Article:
Loyola University in Chicago will not engage in collective bargaining with graduate assistants who teach or do research, it informed its new graduate student union. That’s despite an earlier statement from the university that it would bargain a contract with the Service Employees International Union-affiliated graduate assistants. Steve Christensen, Loyola spokesperson, said via email that teaching and research assistants are “fundamentally students, and therefore, do not qualify as ‘employees’ within the meaning of the National Labor Relations Act.” He added, “We will continue to give voice to Loyola graduate assistants and take steps to provide them with a rewarding and fulfilling student experience.”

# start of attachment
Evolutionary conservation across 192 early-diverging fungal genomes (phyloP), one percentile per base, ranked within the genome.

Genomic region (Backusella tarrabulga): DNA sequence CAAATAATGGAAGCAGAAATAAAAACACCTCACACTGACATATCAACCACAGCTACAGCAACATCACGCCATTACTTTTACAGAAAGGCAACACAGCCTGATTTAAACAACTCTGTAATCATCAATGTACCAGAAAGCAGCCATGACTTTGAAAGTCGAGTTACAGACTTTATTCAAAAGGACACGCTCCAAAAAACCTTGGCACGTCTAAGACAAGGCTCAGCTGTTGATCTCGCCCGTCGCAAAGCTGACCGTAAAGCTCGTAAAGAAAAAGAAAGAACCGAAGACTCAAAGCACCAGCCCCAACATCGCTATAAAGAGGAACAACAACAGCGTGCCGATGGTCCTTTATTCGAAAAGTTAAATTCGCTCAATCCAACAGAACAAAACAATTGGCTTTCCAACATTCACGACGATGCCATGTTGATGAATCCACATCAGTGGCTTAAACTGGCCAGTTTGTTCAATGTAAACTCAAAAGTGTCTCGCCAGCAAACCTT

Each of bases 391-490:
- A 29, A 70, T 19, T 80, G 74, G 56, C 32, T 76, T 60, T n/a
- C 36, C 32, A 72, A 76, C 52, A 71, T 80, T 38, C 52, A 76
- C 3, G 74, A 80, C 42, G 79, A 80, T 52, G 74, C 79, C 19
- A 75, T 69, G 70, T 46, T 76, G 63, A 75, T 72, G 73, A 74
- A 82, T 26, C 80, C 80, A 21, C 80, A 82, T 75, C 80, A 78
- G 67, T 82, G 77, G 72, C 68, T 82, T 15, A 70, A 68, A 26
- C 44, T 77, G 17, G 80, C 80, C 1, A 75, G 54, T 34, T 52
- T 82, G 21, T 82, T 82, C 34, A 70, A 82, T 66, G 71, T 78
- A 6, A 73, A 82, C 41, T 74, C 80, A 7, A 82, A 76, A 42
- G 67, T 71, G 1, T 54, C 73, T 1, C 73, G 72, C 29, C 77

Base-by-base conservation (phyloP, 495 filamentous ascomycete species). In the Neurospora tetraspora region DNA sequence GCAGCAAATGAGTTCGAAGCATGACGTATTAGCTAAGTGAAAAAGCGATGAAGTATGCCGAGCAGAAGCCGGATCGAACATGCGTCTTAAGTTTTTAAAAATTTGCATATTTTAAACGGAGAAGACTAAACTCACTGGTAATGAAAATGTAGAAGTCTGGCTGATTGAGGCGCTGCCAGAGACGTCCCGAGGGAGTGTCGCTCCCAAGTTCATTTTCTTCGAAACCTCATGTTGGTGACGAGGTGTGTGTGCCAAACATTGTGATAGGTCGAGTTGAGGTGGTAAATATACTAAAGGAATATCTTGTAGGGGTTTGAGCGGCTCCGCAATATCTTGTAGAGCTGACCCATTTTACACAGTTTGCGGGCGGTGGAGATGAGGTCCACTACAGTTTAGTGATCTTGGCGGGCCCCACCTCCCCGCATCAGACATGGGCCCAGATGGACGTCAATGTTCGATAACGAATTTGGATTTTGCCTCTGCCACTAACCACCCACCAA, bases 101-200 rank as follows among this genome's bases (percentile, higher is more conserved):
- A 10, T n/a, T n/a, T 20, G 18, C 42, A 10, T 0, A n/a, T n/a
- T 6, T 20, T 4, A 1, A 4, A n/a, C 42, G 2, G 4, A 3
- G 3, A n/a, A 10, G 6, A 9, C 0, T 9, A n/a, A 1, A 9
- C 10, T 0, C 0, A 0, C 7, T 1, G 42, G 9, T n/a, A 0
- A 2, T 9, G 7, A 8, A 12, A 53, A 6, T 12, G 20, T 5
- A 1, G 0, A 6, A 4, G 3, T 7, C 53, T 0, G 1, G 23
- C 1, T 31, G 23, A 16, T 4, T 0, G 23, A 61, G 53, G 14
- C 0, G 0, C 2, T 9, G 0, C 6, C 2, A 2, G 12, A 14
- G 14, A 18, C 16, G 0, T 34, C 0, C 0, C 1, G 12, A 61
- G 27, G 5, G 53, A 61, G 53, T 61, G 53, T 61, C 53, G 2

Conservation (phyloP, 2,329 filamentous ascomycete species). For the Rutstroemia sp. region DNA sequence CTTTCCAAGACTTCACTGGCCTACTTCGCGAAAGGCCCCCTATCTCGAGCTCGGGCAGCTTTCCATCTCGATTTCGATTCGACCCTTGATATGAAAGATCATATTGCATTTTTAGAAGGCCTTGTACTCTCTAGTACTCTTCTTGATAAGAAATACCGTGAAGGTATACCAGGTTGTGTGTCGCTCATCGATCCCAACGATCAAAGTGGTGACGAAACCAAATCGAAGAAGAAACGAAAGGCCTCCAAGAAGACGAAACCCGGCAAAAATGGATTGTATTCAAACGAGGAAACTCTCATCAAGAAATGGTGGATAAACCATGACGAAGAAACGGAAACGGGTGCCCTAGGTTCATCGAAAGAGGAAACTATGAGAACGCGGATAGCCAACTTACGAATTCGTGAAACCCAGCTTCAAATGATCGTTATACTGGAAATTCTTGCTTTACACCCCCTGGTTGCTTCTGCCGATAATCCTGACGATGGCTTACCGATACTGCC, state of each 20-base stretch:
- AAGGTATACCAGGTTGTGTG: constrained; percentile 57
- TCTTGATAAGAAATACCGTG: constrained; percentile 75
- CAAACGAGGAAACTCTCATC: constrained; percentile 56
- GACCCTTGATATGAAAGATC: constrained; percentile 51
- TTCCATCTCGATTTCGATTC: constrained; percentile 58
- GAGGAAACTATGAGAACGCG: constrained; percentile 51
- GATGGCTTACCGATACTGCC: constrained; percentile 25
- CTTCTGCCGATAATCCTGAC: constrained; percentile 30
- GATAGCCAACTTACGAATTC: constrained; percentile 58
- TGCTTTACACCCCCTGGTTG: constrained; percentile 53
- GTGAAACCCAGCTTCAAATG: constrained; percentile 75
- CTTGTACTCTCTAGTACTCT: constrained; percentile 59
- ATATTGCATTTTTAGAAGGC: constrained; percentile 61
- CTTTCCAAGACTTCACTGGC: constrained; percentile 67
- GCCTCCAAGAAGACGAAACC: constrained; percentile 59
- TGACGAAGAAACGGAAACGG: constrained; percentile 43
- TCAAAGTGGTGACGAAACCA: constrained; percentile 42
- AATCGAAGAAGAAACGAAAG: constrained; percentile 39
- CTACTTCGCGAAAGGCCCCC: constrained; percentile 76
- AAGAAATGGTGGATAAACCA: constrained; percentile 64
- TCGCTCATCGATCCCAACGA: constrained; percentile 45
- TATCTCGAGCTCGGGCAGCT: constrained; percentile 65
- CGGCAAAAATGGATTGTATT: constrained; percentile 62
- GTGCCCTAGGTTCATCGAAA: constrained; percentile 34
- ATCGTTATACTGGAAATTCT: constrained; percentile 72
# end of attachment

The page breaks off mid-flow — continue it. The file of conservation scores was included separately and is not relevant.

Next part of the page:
The National Labor Relations Board decided last year that graduate teaching and research assistants on private campuses are in fact employees under the labor act, but other private institutions have said they’ll challenge the decision for the same reasons cited by Loyola. Some campuses have committed to bargaining with students, however. Christensen noted that Loyola recently announced stipend increases, among other changes for assistants, which “reflect our commitment to Jesuit, Catholic values and a fair and just academic environment.” The union said in a separate statement, “Regardless of what the university claims, we are a union and will continue to push for improvements, a contract and a voice in our working conditions. We are prepared to hold Loyola’s administration accountable."